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I have a small program that batch handles files. These files use a map file to load certain settings. The map file has a line at the top that specifies for what directory it is for.

Currently I am able to read the line and assign it to the source path variable (sPath). I want to update the TextCtrl for the Source Directory, however it is in the MainFrame class and I load the map file in a different class.

class Process(wx.Panel):

    def loadMap(self, event):
    MainFrame.sPath = str(mapFile.readline()).strip("\n")
    MainFrame.loadSource(MainFrame())

class MainFrame(wx.Frame):
    def __init__(self):
        wx.Frame.__init__(self, None, title="DICOM Toolkit", size=(800,705))
        self.srcTc = wx.TextCtrl(self.panel, 131, '', size=(600,25), style=wx.TE_READONLY)

    def loadSource(self):
        self.srcTc.SetValue(MainFrame.sPath)

I eliminated most of the code and what's above is where it is giving me trouble. How do I change self.srcTc in the MainFrame class from either the Process class or a function in the MainFrame class? I am having trouble actually pointing to self.srcTc without a handler that stems from the MainFrame class.

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up vote 1 down vote accepted

I think what you want has to look like something like that (without a working example):

class Process(wx.Panel):
    def loadMap(self, event):
        frame = MainFrame()
        frame.sPath = str(mapFile.readline()).strip("\n")
        frame.loadSource()

when using MainFrame.sPath = ... you're not actually changing sPath to a MainFrame you created, but to the class itself, then you create it, in MainFrame() without storing a reference to it (assign it to a variable for example). So, you can't access it from somewhere other than "inside" the class itself as self.

The solution is to create an instance of a MainFrame and operate on it. Once you create it and assign it to a variable, you can manipulate the .sPath attribute and call loadSource().

UPDATE: From you code snippet, it seems you create the MainFrame instance in the end of the file: MainFrame().Show(), and then in the loadMap method, you create a new one.

What you should do is this, in the end of your file:

app = wx.App(0)
#MainFrame().Show()
mainFrame = MainFrame() # or, insteadof making it a global variable, pass it as an argument to the objects you create, or store a reference to it anywhere else.
mainFrame.Show()
app.MainLoop()

and in the loadMap method:

def loadMap(self, event):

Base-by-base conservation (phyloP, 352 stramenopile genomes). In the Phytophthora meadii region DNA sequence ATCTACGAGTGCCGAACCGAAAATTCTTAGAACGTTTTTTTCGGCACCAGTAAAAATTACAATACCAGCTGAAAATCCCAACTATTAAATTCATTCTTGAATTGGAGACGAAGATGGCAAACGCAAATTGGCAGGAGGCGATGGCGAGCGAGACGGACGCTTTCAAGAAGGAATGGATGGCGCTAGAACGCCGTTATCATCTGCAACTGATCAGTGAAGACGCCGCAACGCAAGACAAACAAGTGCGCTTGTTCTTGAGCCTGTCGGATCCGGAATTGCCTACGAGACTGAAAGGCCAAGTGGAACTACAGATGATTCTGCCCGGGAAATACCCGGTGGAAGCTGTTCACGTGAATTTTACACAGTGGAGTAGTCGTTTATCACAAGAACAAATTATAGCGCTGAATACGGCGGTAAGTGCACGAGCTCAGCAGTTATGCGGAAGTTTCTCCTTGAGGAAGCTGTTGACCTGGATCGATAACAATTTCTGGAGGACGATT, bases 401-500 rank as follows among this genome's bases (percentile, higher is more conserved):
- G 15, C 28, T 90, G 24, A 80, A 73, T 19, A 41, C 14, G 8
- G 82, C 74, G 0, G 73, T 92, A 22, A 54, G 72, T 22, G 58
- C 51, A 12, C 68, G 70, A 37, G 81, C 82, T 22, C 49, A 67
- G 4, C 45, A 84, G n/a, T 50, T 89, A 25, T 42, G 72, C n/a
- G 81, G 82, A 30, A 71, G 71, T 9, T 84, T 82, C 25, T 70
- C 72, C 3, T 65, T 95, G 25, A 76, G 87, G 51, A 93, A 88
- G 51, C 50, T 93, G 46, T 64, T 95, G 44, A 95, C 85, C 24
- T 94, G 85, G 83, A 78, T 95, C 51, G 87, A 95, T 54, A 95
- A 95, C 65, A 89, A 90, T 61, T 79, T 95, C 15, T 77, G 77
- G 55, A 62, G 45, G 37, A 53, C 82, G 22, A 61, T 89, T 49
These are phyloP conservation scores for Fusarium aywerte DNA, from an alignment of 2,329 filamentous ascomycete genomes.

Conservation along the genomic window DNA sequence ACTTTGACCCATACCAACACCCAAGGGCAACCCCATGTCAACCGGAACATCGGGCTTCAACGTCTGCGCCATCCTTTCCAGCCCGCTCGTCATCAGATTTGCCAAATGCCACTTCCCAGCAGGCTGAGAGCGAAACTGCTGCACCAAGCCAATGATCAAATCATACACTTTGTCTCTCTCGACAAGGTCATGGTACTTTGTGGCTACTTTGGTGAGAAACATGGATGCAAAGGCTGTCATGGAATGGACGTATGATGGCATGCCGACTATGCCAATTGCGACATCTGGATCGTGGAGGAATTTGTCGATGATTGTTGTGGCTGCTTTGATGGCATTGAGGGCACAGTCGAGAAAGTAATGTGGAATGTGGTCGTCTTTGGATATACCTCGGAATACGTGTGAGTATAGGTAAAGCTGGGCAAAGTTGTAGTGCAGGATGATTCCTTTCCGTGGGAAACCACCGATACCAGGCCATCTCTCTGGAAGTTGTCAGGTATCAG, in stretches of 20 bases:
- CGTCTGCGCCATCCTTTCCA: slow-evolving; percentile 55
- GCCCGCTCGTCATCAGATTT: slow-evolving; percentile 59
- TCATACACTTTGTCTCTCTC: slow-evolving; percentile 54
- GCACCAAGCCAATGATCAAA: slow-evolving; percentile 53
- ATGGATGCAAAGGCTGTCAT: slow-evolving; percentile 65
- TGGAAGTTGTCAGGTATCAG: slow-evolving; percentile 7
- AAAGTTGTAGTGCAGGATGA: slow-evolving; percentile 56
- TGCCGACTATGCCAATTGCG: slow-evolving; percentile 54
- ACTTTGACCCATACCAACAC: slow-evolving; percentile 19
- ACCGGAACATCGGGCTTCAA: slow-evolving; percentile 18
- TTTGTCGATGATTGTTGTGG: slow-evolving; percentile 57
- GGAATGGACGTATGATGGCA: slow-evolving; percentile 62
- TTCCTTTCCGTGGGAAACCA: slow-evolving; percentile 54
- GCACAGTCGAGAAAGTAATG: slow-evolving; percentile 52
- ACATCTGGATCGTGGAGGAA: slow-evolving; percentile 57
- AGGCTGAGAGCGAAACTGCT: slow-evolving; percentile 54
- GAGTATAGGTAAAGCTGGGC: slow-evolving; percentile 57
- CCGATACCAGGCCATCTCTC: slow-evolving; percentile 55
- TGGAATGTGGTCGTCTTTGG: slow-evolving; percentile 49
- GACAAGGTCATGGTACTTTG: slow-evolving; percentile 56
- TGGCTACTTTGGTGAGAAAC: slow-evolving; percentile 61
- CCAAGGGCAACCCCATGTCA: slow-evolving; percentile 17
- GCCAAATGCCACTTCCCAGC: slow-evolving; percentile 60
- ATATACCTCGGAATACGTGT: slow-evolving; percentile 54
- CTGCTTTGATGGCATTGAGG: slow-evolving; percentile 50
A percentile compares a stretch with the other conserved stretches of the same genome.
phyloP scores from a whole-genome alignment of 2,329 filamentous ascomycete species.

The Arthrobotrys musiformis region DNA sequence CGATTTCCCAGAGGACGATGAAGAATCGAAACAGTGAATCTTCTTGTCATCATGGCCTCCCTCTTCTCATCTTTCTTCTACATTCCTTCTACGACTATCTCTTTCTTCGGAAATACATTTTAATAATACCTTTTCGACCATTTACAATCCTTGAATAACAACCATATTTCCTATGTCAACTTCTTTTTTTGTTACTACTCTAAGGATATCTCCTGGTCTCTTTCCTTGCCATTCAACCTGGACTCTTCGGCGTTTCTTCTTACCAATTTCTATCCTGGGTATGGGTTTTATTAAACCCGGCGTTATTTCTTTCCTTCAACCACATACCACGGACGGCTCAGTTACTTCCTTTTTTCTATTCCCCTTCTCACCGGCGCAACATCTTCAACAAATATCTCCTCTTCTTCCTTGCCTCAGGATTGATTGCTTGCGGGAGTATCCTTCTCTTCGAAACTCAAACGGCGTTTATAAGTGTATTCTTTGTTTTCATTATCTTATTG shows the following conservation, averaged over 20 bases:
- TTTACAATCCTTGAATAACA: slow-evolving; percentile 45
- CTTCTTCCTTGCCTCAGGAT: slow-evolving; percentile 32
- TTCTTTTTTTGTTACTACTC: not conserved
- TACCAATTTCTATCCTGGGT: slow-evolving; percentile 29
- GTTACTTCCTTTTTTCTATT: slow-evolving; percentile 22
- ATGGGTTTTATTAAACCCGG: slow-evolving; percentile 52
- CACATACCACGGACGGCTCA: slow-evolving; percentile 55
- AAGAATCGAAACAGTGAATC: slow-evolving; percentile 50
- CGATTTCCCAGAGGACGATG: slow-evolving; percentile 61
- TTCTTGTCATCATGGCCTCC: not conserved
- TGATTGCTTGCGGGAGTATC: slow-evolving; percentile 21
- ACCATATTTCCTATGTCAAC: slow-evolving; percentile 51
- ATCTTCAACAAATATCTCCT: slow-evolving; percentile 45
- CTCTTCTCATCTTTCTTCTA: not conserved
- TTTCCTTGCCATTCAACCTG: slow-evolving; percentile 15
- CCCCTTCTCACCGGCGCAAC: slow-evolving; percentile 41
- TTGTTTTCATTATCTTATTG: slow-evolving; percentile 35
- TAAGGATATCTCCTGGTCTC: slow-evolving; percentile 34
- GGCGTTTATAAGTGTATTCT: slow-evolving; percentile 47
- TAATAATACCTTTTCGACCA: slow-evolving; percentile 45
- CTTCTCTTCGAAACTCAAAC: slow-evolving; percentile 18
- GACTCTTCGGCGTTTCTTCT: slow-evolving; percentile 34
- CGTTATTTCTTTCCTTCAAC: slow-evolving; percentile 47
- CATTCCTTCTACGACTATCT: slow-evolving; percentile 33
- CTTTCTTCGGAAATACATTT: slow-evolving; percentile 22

global mainFrame # or wherever you stored the reference to it
    # ...
    # remove this:
    # mainFrame = MainFrame()
    # set the sPath to the OBJECT mainFrame not the CLASS MainFrame
    mainFrame.sPath = str(mapFile.readline()).strip("\n")
    mainFrame.srcTc.SetValue(MainFrame.sPath)

Now this way, it should work. The problem was that you are creating another frame, changing its path and updating its text, but you are not showing it. The correction is to store the actual window that is being shown, and update this one.

share|improve this answer
    
Sorry for the unclear examples, but your suggestion has worked so to some extent. I can now SetValue and GetValue on the TextCtrl in the MainFrame class from the Process class. However it doesn't update on screen. – wtfomgjohnny Apr 27 '12 at 15:38
    
@wtfomgjohnny Your problem seems to be with OOP in Python in general not with wxPython and GUI (from what I can see here). Just a guess here: are you calling the wx.App instance's .MainLoop() method? Without a working example I cannot see the problem... – jadkik94 Apr 27 '12 at 15:42
    
Here is the complete code with my implementation of your suggestion. pastebin.com/aWr0fse0 – wtfomgjohnny Apr 27 '12 at 15:44
    
Ok. I understood what you did. Let me update my answer. – jadkik94 Apr 27 '12 at 15:51
    
Thanks for your help! It worked. – wtfomgjohnny Apr 27 '12 at 16:05

There are several ways to accomplish this sort of thing. You can pass a handle to your panel class that can call whatever it needs in the parent to set the value (i.e. parent.myTxtCtrl.SetValue(val) ) or you can use pubsub. I personally recommend the latter as it's much more flexible and less prone to breakage as you change your program. I wrote the following tutorial that should get you up to speed: http://www.blog.pythonlibrary.org/2010/06/27/wxpython-and-pubsub-a-simple-tutorial/

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Thank you Mike, I've actually read many of your tutorials and articles, they are indeed helpful. Right now I'm using jadkik94's method and it works except the actual TextCtrl doesn't display the text. It gets assigned a value and I can call GetValue() and have it return the correct information but it's not writing it in the actual box. – wtfomgjohnny Apr 27 '12 at 15:40

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